Doris Matsui is always looking to the future. As a mother, grandmother, and Congresswoman she understands and cares for the needs of her constituents in the fifth district of California. She says, “My [grandchildren] are my touchstone to the future, you want to do everything you possibly can to ensure the future of that generation…and if we all think that way we can say…we may not benefit right now, but we certainly want to ensure that the future generations benefit.”
Working for Sacramento
Doris Matsui represents Sacramento, the capital of California, in Congress. As Sacramento’s representative, Doris Matsui works to address the many and varied needs of its diverse community. Since taking office, Rep. Matsui has fought for issues affecting her district such as flood control, investing in public transportation, and helping to create jobs in the emerging clean-tech industry.
Congresswoman Matsui has a long history as a community leader and recognizes the importance of local and national service projects. She is a strong proponent of the AmeriCorps*NCCC program, and was named the chair of the National Service Caucus because of her commitment to service projects. Rep. Matsui is recognized as a key force in restoring funding for the National Children’s Study, which gathers health information about children to better allow doctors to combat many of the diseases that plague the nation’s children.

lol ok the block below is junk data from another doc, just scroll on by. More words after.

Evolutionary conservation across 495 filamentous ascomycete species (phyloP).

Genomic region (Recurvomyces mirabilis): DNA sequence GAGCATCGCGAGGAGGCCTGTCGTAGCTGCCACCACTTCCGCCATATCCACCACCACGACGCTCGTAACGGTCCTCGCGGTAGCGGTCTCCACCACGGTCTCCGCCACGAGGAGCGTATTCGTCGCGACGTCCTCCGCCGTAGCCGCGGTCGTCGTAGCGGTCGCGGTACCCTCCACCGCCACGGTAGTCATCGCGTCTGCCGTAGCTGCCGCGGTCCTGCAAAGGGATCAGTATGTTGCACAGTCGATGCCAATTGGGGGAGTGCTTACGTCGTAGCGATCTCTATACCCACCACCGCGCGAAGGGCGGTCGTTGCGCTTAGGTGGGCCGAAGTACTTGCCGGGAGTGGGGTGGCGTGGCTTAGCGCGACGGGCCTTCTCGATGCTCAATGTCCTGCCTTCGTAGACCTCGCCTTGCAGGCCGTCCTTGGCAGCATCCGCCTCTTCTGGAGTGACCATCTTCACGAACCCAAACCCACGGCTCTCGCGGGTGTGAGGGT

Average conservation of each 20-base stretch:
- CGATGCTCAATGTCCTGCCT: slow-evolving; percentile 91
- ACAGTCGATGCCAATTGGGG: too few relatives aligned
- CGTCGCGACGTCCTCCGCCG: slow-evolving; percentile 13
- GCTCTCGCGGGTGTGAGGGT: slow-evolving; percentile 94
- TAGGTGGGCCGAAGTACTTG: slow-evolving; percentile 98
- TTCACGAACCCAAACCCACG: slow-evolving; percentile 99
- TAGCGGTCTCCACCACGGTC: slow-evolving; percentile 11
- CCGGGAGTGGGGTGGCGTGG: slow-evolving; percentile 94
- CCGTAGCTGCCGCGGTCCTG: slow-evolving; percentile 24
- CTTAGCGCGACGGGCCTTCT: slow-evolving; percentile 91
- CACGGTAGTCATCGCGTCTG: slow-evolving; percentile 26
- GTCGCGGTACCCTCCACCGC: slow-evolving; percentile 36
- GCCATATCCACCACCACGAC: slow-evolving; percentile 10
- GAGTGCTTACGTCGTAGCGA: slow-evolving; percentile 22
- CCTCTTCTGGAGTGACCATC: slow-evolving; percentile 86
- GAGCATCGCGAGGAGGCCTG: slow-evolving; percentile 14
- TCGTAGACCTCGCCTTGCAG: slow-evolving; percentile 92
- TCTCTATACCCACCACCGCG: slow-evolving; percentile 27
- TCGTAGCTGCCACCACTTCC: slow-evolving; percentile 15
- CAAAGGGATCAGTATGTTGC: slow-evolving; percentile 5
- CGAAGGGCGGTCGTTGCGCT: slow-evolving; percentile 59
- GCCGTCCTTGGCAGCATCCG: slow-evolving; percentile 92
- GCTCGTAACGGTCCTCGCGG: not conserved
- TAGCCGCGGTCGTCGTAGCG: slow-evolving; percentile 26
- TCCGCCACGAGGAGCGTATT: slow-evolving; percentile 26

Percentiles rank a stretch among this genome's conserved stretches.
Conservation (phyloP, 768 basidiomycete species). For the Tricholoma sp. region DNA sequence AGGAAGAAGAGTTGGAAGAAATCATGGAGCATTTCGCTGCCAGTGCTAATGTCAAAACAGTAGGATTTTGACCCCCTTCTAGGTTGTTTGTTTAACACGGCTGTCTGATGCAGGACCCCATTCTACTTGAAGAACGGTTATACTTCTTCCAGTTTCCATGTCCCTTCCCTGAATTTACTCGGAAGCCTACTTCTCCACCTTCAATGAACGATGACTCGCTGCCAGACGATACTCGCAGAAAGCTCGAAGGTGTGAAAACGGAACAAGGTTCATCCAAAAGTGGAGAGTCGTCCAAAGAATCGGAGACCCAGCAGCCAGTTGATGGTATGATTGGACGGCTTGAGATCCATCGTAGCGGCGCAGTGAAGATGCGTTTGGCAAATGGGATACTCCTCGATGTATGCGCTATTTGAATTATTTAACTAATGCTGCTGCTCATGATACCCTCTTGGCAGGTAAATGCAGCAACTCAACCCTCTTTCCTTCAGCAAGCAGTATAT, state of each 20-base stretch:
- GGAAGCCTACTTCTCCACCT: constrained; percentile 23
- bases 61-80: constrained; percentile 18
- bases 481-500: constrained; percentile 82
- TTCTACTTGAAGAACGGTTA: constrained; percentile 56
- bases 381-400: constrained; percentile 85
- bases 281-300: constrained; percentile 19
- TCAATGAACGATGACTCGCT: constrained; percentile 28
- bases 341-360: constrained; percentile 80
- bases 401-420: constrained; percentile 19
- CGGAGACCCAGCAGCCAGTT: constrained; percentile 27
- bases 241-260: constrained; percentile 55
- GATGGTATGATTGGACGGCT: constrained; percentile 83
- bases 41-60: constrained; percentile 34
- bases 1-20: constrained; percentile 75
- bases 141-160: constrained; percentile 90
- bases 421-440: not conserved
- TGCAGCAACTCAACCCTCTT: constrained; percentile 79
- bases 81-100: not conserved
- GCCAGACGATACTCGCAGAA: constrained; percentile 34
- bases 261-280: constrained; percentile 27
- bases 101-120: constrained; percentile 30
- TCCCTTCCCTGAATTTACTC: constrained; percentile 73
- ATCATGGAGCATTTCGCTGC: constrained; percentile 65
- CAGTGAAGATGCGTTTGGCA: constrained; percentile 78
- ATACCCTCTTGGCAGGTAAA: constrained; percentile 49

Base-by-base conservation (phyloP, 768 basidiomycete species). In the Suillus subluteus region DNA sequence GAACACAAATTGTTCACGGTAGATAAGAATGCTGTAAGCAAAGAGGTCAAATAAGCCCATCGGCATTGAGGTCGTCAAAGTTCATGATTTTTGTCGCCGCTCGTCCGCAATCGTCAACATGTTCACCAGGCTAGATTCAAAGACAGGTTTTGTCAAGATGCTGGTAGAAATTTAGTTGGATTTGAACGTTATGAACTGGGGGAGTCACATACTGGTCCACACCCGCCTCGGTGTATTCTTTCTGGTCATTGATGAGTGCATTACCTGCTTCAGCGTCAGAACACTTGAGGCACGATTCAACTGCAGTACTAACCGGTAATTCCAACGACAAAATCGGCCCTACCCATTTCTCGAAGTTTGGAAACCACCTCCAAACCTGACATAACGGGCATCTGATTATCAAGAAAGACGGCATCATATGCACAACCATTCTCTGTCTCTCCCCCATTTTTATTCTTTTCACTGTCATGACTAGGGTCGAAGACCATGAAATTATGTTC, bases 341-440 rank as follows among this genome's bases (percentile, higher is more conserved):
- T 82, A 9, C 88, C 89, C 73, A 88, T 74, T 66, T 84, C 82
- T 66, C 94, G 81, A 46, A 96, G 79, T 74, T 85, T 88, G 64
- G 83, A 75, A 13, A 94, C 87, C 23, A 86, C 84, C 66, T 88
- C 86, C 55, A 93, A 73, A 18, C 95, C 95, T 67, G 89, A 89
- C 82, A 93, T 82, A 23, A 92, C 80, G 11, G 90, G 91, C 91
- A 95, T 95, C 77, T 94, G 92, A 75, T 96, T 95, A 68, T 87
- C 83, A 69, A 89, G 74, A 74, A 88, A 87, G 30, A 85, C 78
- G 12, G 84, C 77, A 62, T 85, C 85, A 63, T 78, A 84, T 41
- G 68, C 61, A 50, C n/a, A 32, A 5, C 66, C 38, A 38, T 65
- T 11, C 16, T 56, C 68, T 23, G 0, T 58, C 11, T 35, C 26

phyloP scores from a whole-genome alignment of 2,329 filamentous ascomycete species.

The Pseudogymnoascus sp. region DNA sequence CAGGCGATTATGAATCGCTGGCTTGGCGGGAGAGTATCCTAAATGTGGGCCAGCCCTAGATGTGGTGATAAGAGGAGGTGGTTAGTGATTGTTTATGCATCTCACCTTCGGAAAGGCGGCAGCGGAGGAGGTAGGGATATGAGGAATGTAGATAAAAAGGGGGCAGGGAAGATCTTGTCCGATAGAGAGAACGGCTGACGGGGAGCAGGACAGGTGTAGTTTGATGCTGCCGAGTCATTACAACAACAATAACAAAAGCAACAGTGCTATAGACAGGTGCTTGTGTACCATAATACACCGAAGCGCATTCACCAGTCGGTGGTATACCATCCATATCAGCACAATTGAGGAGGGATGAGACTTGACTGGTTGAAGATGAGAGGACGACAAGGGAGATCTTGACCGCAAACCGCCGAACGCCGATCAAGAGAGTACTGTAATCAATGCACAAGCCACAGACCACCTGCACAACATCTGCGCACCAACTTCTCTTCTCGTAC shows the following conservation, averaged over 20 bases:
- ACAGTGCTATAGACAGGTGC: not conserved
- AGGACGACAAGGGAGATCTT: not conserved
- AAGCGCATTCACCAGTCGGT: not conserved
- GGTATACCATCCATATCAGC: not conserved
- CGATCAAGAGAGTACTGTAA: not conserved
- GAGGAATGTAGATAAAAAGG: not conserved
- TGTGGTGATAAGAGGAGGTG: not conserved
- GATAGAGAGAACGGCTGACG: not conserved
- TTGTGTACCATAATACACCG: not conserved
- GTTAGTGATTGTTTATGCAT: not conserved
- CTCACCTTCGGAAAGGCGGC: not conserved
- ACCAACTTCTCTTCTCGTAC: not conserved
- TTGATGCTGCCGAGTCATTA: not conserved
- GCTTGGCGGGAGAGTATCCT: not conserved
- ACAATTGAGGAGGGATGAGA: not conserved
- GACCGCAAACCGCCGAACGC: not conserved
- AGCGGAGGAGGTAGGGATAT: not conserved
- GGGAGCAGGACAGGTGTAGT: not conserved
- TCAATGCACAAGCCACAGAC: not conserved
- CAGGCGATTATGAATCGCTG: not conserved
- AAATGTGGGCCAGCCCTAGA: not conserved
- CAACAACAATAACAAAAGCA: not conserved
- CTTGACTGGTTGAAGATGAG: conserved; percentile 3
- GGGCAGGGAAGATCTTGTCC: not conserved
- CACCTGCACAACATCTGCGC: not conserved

A Story of Growth and Change
Doris Okada Matsui comes from a Japanese-American family. After the outbreak of World War II, the Okada family was moved to an internment camp in Poston, Arizona, where Congresswoman Matsui was born. According to Rep. Matsui, despite the challenges her mother and father faced, “they encouraged us to embrace everything… this is what this country is all about, the fact that we can grow, the fact that it has changed throughout the years, and we may have challenges…but somehow or another it works, and that’s the beauty of this country.”
Rep. Matsui grew up in Dinuba, California and received her B.A. in Psychology from the University of California, Berkeley, where she met her husband, Robert Matsui. Rep. Matsui and her husband were always active in both local and national politics. And, when President Clinton was elected to the White House, Congresswoman Matsui was on the President’s transition team and became Deputy Assistant to the President in the White House Office of Public Liaison. After her husband’s death in 2005, Congresswoman Matsui ran for and won a special election to represent the Sacramento community in Congress. She now serves on the Energy and Commerce Committee and the Committee on Rules as well as the Smithsonian Institution's Board of Regents.